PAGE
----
The rate for a 30-year mortgage fell to 3.88% in the week ended Thursday, down from a week earlier when it averaged 3.9%. That was well above a year ago, when it averaged 3.48%.
Economists had widely predicted mortgage rates to rise to around 4.5% by the end of this year. That looks increasingly unlikely. Dimming prospects for the Republican legislative agenda, especially tax reform, have helped keep a ceiling on rates.
Lower rates typically lead to an increase in refinancing activity, although after several years in which rates have hovered near historic lows there are a limited number of homeowners who could refinance to a significantly lower rate.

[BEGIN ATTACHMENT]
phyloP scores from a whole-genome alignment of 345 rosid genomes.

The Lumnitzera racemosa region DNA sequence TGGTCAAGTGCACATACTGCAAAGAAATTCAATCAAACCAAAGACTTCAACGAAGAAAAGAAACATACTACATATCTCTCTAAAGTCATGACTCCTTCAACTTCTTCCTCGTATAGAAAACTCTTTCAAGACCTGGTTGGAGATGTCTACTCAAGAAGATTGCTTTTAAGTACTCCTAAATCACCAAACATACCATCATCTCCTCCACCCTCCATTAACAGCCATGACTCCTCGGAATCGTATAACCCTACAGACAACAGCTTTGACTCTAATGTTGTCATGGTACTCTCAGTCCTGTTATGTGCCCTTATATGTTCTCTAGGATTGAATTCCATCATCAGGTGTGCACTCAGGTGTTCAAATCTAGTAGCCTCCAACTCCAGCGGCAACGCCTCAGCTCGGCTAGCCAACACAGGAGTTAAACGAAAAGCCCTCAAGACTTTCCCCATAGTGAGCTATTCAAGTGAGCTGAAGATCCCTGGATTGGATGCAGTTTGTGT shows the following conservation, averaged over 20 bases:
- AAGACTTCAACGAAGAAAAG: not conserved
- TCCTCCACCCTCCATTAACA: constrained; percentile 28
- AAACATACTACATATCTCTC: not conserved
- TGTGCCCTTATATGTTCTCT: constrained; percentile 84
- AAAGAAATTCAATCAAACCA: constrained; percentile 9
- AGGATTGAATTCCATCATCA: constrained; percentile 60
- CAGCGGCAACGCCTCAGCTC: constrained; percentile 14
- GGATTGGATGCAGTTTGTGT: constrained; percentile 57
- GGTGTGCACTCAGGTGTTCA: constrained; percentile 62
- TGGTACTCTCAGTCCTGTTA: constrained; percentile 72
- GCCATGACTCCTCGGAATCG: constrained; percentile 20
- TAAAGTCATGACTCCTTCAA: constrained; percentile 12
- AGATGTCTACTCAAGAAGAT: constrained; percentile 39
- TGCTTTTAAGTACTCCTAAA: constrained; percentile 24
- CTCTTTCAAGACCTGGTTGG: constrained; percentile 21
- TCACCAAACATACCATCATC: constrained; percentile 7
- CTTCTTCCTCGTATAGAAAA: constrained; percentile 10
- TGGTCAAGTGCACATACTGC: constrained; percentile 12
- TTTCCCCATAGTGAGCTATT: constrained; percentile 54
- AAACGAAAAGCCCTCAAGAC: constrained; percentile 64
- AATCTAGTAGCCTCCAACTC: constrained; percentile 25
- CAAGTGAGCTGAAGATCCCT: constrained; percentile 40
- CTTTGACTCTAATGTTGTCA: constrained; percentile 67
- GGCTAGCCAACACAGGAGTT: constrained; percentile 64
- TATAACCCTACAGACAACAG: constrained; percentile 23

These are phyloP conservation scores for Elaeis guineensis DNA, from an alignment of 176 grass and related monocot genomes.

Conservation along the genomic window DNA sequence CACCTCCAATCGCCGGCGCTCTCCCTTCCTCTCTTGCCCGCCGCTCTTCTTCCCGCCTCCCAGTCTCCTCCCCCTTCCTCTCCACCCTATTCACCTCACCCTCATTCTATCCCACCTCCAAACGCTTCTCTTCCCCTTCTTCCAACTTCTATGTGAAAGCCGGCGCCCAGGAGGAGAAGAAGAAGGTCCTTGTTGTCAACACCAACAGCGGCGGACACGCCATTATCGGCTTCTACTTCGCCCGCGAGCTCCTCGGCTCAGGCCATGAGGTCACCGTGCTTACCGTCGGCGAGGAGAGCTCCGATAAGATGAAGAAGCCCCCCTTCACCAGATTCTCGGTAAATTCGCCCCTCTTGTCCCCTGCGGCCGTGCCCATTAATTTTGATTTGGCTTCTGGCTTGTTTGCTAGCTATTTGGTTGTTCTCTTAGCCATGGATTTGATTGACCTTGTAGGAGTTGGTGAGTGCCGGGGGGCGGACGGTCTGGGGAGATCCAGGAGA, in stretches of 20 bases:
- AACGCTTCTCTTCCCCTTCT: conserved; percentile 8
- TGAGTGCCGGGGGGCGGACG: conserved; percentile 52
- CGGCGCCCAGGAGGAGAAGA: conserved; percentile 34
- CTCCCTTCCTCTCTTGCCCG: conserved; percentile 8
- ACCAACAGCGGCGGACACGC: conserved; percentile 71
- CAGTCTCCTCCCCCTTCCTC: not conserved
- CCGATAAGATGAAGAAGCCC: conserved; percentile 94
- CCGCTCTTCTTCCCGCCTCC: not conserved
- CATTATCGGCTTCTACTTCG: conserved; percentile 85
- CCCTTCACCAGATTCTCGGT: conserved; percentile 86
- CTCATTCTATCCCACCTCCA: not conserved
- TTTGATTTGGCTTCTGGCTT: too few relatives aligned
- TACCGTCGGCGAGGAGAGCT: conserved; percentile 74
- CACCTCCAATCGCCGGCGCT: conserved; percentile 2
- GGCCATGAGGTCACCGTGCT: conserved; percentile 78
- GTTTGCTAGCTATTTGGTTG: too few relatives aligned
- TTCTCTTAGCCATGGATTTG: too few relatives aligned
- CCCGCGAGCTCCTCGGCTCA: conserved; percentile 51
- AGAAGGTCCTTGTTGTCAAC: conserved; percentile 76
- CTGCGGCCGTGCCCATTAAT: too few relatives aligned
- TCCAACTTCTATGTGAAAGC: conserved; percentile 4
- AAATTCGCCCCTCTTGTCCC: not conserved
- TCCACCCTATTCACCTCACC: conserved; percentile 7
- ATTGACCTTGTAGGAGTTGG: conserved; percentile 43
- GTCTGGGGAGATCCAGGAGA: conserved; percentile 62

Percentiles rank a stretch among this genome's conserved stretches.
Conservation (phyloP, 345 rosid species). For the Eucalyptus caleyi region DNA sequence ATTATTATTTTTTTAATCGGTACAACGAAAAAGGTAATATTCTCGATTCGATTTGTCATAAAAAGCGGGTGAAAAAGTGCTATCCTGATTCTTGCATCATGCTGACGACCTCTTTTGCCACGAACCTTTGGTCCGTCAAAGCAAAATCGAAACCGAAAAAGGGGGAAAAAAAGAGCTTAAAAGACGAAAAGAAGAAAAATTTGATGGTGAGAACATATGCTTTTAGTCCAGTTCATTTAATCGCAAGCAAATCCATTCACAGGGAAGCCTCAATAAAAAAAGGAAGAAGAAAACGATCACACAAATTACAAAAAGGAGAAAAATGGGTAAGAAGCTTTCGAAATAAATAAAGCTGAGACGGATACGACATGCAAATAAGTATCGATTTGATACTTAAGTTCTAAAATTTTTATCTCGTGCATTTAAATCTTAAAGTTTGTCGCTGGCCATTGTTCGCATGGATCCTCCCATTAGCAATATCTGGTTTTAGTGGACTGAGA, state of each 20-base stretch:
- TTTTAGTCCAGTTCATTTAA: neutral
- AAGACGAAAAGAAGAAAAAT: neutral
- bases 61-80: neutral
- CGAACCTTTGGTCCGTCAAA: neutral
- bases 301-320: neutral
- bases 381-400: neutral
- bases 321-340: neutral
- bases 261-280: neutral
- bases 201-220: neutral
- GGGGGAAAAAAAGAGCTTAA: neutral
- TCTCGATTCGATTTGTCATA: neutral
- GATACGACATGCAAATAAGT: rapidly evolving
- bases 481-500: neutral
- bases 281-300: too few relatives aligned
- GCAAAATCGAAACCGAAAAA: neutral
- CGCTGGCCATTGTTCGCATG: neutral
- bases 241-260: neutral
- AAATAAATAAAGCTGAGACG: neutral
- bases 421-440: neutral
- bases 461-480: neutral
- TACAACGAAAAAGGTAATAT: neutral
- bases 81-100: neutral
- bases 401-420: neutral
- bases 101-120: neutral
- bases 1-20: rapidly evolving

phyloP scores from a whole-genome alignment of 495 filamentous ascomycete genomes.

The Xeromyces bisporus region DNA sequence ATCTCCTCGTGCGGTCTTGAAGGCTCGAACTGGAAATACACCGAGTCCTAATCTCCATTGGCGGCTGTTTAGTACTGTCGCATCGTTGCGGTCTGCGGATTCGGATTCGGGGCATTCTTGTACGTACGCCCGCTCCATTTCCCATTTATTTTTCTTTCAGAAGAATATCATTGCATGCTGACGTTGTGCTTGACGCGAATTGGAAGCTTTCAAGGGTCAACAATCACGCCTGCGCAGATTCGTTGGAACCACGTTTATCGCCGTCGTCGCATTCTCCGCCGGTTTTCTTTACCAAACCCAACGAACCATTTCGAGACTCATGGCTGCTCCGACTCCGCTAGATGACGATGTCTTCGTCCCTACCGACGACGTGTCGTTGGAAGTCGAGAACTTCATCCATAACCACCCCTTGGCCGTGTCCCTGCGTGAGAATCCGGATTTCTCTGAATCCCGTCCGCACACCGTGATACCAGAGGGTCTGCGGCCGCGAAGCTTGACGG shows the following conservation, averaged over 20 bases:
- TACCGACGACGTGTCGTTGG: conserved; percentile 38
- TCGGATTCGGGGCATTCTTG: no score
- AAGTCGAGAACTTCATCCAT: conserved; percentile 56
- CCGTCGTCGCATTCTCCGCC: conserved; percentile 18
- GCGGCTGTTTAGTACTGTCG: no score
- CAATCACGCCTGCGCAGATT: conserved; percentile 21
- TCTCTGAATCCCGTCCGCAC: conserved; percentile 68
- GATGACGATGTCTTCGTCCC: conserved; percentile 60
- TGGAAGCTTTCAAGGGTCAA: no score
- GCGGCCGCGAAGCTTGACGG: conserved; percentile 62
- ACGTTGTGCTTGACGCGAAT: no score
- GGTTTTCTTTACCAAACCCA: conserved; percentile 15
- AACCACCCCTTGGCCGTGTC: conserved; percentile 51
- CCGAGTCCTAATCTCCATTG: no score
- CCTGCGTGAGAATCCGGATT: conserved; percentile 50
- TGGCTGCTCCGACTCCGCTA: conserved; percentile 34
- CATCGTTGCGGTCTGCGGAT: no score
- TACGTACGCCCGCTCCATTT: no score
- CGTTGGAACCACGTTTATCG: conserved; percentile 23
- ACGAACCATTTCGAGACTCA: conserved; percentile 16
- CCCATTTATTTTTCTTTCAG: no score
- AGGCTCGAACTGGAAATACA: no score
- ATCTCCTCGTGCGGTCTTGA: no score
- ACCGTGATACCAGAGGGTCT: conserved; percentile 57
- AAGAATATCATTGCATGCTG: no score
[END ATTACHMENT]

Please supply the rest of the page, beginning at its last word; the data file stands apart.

Cheaper mortgages can also help bring buyers off the sidelines by making homes slightly more affordable.
But that increased demand is likely to bump up against a lack of for-sale supply. The National Association of Realtors Pending Home Sales Index—a forward-looking indicator of housing demand—tumbled 0.8% in May, the third consecutive decline. That suggests sales might be topping off due to limited options to buy.
Nonetheless, economists said there is little chance rates will rebound quickly to levels reached following the U.S. election in November, when they spiked to 4.3% amid optimism that a Republican president and congress would help kick the economy into higher gear.
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